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Black History: Special Delivery!!

Date

August 25, 2015

Robert Smalls: Daring Escape To Freedom

Black History: Special Delivery!!

Robert Smalls (Photo Library of Congress)
Robert Smalls
(Photo Library of Congress)

Robert Smalls (April 5, 1839 – February 23, 1915) was born in Beaufort, SC, to a slave named Lydia Smalls. His father was unknown to him, but was believed to be a prominent white man. Small longed for freedom. Smalls was hired out by his master and eventually began working the docks. He became an expert seaman. He was married Hannah Jones, also a slave.

In the fall of 1861, Robert Smalls was made helmsman (though he would have been classified as a pilot had he not been a slave) of the CSS Planter an armed Confederate military ship. On May 12, 1862, the Planter’s three white crew officers decided to spend the night ashore. With the white officers gone, Smalls and several other black crew members made the daring decision to try and escape. There goal was to guide the ship out of enemy territory and surrender in open waters to Union troops. Along their route, they stopped to pick up Smalls’ family and the other crew’s relatives.

Smalls piloted his ship past 5 Confederate forts that were guarding the harbor. A skilled seaman, he was aware of the mines that had been placed by Confederates and sailed right past them. After passing the Confederate forts, he hoisted a white flag and headed towards the Union blockade. The first Union ship he approached was the USS Onward which prepared to fire until the white flag was noticed. Smalls turned the Planter over to the United States Navy, along with its weapons and explosives.

President Lincoln signed a bill giving Smalls and his crew $1500 for his bravery. At the time, The Conferedates, also had $4,000 bounty on Smalls. Smalls then became the first black captain of a ship in the service of the United States. On December 1, 1863, the Planter was engaged in a fierce battle. The ship’s commander, Captain Nickerson, was ready to surrender to Confederate troops. Robert Smalls refused because he knew that he and the other slaves on board would be killed. He took command of the ship and maneuvered it out of the range of confederate guns. For his acts of bravery, he was made a captain, becoming the first black man to command a United States ship.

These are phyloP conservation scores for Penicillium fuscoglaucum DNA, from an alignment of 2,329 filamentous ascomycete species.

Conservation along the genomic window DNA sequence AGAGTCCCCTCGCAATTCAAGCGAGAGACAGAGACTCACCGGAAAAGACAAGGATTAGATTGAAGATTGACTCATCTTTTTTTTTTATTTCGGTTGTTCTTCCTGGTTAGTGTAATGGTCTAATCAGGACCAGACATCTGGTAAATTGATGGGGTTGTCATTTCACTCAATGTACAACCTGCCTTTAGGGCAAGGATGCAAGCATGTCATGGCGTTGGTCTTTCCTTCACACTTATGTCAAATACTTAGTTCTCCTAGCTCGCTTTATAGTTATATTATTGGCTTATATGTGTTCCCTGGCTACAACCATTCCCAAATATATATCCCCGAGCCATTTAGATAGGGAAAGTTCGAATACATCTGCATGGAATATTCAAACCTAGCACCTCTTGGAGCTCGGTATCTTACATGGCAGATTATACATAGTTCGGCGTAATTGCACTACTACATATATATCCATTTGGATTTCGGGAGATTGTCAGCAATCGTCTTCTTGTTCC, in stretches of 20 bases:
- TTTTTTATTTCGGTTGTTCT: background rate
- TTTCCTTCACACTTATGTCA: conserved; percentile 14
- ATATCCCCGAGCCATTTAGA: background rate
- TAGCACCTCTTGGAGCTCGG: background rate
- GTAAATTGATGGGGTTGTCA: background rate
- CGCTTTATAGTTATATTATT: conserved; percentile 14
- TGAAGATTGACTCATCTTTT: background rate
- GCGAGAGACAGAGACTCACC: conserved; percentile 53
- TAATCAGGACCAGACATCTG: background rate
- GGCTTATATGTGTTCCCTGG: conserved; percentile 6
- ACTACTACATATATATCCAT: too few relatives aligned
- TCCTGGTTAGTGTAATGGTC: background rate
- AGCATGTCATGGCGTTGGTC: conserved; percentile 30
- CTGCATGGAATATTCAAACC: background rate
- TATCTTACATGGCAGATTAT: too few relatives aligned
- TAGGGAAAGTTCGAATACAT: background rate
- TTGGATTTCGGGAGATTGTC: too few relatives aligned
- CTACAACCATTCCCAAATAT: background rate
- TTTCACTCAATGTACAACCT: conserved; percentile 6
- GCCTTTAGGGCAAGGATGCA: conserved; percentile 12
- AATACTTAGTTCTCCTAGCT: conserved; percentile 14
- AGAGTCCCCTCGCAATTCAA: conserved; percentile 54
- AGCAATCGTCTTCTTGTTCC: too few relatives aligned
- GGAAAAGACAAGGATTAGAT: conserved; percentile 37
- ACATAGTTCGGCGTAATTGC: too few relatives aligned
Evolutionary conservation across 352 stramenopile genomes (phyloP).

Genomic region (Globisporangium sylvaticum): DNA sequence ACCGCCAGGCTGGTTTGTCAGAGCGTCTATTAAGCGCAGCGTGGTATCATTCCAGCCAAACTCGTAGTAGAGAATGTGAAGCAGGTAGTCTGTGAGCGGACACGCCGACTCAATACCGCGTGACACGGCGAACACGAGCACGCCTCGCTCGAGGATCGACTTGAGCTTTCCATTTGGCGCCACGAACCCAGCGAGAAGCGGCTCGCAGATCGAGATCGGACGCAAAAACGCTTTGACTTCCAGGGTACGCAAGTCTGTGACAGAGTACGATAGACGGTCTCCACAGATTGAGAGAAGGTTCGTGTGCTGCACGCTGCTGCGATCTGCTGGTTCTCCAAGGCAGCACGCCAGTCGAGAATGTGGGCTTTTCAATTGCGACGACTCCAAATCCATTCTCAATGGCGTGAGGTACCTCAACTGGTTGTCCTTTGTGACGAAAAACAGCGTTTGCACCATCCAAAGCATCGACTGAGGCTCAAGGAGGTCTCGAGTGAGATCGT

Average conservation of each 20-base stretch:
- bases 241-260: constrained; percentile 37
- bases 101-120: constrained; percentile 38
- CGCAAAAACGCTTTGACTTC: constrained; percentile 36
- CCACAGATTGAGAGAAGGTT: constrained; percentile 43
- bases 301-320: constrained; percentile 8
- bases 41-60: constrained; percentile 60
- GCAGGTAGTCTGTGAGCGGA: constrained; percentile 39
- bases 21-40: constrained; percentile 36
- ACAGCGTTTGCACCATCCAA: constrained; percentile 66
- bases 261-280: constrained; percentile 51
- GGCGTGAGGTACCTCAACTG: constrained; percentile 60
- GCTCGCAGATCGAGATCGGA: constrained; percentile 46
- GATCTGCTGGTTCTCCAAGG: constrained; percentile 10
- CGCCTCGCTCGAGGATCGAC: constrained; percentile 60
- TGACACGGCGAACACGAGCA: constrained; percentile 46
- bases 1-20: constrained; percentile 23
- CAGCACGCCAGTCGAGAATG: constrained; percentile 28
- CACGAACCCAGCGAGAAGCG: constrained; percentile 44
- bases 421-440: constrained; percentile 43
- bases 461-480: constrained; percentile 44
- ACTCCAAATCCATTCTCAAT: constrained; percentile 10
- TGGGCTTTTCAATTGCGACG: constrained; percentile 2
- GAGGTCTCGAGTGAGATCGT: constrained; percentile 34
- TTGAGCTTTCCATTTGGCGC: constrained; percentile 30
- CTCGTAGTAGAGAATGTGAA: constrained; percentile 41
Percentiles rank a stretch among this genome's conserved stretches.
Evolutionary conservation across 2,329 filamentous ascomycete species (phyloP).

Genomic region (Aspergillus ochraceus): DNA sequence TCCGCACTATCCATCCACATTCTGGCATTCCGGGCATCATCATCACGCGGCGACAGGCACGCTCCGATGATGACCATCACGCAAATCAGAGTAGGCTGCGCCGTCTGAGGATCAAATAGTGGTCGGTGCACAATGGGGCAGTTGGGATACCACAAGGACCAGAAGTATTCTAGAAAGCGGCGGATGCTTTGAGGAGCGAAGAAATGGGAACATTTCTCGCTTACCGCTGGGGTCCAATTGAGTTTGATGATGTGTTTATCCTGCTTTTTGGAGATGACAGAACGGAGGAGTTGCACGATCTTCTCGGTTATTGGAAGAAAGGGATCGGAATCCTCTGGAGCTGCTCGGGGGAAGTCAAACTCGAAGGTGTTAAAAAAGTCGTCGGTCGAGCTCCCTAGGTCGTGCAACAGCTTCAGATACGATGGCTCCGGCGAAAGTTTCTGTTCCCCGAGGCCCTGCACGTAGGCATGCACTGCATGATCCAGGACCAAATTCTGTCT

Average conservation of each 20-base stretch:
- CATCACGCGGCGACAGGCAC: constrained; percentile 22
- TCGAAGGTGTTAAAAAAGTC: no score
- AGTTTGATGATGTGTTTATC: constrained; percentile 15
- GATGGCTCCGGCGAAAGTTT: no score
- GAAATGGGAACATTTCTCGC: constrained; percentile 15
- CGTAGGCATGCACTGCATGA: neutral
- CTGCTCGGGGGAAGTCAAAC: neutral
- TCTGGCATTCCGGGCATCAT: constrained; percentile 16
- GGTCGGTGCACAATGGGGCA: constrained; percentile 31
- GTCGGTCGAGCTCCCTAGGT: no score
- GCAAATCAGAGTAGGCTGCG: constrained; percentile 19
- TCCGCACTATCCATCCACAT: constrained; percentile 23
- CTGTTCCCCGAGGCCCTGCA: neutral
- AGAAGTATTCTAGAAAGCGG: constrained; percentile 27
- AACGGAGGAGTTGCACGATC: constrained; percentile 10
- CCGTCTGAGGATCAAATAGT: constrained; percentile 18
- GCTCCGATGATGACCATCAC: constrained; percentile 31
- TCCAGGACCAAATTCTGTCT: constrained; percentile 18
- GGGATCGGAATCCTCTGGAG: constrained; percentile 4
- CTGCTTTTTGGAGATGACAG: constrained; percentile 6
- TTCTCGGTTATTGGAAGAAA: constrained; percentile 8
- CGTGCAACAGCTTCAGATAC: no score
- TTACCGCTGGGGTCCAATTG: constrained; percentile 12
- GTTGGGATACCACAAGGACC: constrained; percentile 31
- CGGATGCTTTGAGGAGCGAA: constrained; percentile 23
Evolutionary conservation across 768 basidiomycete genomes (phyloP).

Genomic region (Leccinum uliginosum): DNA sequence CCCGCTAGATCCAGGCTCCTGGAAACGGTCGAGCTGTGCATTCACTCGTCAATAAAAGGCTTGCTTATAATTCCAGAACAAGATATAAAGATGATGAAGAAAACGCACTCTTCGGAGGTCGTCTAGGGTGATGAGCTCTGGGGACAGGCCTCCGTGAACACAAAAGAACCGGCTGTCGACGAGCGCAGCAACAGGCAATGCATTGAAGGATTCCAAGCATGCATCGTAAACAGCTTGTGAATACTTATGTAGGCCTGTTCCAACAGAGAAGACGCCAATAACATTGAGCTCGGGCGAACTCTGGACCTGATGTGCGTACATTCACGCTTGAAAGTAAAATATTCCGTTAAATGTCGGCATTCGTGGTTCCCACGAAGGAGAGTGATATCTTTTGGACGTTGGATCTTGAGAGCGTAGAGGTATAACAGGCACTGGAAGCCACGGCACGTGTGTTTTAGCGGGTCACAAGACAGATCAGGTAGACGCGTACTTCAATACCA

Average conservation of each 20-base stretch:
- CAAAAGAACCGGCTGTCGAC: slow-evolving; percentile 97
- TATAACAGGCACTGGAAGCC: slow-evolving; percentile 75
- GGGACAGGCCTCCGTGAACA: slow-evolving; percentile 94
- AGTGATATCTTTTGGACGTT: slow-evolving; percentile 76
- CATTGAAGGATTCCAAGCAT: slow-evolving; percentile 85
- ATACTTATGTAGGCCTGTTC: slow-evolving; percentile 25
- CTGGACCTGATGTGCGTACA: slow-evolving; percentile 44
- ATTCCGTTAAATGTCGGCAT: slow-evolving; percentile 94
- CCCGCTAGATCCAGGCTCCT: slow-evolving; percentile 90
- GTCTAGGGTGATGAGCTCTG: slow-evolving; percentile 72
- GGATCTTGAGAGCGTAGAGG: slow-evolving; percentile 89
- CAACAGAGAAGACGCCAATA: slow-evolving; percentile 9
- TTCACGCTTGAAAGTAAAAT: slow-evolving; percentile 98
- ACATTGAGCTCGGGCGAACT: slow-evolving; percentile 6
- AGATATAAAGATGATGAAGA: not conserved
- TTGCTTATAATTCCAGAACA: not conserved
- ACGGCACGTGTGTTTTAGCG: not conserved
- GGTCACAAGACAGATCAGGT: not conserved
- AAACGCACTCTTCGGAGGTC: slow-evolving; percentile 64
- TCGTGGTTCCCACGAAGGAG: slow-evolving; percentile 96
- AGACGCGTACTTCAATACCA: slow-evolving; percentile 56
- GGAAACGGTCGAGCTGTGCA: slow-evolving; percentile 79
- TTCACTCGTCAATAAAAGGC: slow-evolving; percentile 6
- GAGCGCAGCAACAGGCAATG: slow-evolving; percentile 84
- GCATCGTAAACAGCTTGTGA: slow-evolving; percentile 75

Smalls later went on to become active in politics. He also became a successful business man and eventually bought and lived in the home that he had grew up in as a slave. Smalls died in 1915 in South Carolina. In 2004 a military ship was named in his honor.

For more information about Robert Smalls, check out the link below:

http://www.pbs.org/wnet/african-americans-many-rivers-to-cross/history/which-slave-sailed-himself-to-freedom/

“In Love With Our Abuser”: Ava Duvernay Tweets About “Straight Outta Compton”

Black History:  Special Delivery!!

misogyny

To be a woman who loves hip hop at times is to be in love with your abuser. Because the music was and is that. And yet the culture is ours.” -Ava Duvernay

Ava Duvernay, Director of the movie Selma shares a powerful reflection on Twitter regarding Hip Hop music and its depiction of misogyny toward women!  Interesting to note that she, in general spoke very favorably regarding the movie. Almost seems like a paradox.  It is sad to think/know that depicting women in a derogatory manner is so engrained that it is now viewed as almost a cultural norm; that is a multi-billion dollar industry.

Click below to see the full text tweet:

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